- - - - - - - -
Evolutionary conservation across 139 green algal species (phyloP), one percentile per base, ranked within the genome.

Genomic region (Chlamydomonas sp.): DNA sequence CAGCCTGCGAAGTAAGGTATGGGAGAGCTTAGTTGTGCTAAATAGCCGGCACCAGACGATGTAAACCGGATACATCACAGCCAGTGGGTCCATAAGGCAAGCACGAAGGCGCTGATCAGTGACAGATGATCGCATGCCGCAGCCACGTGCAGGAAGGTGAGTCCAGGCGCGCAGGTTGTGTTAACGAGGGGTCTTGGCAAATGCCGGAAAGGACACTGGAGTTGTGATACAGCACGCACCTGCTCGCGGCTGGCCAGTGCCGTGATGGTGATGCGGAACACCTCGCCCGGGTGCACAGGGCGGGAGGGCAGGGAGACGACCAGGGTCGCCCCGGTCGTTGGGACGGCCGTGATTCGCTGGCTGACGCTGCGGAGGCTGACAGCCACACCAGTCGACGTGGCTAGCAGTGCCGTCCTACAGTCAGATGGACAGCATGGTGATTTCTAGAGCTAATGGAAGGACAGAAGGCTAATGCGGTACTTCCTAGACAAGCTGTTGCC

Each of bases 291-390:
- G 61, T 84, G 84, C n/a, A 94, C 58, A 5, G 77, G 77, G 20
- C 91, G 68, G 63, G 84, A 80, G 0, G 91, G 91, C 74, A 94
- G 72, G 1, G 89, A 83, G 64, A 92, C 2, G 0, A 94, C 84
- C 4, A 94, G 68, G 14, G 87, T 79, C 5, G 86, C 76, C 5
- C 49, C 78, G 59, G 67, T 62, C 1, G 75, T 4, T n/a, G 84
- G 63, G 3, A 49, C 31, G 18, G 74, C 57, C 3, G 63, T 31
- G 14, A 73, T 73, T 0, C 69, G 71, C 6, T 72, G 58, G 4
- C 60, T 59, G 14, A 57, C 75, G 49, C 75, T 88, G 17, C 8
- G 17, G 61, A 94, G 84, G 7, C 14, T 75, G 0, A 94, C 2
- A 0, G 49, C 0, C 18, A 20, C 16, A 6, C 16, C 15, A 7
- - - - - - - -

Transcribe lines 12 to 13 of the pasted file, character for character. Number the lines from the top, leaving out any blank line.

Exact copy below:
- G 17, G 61, A 94, G 84, G 7, C 14, T 75, G 0, A 94, C 2
- A 0, G 49, C 0, C 18, A 20, C 16, A 6, C 16, C 15, A 7